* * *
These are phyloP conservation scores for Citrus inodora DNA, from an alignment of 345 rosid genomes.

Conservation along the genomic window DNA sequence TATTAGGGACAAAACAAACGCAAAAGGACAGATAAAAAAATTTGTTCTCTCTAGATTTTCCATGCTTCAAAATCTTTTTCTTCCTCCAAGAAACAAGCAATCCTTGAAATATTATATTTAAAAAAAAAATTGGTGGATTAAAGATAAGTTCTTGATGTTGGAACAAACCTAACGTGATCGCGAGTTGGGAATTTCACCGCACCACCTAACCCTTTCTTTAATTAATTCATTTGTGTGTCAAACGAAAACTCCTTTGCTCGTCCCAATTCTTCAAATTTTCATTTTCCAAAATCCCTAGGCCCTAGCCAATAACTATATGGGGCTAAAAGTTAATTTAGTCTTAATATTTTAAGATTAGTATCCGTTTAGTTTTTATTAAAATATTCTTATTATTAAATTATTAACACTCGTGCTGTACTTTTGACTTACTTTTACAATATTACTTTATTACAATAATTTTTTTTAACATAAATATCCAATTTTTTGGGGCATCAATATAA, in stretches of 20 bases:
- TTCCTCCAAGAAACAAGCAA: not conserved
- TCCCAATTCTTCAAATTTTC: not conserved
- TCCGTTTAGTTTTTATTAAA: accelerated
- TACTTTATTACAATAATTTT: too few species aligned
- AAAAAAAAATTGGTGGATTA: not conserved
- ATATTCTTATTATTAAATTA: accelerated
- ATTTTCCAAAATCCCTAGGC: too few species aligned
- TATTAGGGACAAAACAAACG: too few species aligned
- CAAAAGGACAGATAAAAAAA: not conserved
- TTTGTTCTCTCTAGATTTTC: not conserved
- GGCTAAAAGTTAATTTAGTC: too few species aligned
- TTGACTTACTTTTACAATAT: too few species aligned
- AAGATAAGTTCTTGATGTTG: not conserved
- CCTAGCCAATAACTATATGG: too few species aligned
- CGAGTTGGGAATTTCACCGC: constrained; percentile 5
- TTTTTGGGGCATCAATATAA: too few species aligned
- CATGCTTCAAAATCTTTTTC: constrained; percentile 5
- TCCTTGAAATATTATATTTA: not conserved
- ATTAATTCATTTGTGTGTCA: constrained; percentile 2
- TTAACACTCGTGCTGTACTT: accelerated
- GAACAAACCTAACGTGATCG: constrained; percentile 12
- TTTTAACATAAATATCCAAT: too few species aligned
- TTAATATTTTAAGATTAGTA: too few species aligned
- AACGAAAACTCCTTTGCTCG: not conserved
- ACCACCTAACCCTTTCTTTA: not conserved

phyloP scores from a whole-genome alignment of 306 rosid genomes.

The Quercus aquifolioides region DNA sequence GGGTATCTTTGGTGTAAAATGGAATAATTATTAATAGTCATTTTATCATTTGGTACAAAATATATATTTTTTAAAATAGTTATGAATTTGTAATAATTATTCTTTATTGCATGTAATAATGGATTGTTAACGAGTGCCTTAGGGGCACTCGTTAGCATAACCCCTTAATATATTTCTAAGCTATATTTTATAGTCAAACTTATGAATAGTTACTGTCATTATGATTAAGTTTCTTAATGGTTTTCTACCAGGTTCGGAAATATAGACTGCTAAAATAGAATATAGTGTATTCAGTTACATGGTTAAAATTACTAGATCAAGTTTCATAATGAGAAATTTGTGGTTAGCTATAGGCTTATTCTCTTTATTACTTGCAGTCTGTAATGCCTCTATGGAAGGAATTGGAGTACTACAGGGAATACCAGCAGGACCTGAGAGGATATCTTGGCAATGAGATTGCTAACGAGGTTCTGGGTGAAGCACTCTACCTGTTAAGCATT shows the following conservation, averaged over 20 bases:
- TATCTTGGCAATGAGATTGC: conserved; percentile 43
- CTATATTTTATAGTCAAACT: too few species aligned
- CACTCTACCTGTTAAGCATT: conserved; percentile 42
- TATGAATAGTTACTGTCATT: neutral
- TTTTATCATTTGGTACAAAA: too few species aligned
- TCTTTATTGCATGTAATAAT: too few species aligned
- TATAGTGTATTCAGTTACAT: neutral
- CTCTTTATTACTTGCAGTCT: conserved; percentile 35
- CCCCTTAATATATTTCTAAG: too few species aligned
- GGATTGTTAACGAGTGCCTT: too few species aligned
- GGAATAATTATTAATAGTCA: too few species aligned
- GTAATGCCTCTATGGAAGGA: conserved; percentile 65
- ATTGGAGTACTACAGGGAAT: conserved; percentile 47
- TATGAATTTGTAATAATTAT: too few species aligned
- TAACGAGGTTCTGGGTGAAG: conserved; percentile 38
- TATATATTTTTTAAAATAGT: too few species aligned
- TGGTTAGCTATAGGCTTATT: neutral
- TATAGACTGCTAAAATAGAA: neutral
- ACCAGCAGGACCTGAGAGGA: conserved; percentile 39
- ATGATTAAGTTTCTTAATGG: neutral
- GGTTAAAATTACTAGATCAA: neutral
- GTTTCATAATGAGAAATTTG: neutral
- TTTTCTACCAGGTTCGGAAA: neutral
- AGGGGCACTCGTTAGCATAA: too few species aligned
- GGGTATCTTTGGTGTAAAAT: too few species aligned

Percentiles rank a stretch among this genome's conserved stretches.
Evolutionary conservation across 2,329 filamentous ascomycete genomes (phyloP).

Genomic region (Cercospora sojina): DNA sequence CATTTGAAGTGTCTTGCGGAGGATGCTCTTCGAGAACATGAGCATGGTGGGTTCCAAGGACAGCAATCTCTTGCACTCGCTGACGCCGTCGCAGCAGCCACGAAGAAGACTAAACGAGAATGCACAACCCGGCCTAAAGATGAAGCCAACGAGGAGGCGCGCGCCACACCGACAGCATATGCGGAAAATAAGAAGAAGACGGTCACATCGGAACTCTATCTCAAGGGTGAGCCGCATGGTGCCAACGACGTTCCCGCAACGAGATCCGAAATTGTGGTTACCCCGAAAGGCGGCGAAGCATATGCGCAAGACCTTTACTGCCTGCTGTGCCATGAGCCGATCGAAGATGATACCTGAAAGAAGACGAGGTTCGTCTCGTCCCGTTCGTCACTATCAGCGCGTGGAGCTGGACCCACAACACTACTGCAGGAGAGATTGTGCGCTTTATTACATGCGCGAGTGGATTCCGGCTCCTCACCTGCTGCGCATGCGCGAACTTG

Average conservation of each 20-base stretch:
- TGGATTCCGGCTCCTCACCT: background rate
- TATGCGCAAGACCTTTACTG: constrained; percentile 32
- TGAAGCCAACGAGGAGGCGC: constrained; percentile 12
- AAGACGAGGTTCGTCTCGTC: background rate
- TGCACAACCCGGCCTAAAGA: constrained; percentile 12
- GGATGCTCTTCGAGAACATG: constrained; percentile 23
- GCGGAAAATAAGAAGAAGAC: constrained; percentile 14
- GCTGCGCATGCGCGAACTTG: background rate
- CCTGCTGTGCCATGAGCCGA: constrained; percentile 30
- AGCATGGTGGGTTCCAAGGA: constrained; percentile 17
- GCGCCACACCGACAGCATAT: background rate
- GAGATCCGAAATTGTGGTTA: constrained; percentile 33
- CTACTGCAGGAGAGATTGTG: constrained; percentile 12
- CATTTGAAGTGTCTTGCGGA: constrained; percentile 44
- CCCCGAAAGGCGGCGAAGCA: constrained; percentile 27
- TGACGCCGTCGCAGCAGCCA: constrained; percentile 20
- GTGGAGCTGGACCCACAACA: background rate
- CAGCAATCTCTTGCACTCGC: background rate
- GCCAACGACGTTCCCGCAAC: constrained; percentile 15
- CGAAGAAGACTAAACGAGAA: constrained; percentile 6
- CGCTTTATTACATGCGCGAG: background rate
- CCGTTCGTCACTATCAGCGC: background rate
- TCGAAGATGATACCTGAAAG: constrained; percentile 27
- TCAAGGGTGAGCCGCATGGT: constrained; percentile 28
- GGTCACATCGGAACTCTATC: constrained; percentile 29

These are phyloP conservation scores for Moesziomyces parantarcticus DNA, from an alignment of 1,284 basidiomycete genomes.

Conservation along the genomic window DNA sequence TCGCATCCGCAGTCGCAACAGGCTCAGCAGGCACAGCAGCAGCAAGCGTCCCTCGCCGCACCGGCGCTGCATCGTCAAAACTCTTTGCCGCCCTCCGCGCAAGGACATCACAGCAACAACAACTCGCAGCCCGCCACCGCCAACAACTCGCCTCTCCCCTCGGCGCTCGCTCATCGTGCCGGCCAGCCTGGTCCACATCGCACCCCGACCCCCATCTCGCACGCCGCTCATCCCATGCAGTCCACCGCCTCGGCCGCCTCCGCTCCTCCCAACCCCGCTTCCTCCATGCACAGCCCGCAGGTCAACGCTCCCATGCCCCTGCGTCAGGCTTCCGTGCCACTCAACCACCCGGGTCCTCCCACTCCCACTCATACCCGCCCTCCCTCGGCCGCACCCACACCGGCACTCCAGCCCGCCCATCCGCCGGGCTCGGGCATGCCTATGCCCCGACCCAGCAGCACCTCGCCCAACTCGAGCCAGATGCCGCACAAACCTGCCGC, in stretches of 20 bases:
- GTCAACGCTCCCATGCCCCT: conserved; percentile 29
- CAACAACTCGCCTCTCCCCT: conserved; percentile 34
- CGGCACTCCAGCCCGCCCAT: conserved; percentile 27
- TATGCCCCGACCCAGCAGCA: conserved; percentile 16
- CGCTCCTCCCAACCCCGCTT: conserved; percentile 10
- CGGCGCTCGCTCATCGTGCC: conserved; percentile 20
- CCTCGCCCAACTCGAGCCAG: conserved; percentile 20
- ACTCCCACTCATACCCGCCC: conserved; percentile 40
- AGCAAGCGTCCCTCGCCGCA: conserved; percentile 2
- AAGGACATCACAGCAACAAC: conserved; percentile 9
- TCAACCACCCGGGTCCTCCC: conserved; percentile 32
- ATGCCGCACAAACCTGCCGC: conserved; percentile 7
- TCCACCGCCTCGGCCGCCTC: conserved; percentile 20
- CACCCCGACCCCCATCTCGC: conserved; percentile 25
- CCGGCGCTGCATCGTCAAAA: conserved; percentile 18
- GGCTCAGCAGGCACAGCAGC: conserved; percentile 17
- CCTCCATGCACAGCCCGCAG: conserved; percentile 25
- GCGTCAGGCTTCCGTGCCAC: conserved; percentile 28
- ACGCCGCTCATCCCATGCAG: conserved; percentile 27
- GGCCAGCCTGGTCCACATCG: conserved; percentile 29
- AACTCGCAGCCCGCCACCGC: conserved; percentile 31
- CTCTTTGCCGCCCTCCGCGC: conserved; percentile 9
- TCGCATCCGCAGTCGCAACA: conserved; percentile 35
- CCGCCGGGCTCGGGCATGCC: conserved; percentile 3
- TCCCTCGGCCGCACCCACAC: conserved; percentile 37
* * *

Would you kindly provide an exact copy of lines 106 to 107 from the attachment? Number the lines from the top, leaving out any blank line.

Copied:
- AACTCGCAGCCCGCCACCGC: conserved; percentile 31
- CTCTTTGCCGCCCTCCGCGC: conserved; percentile 9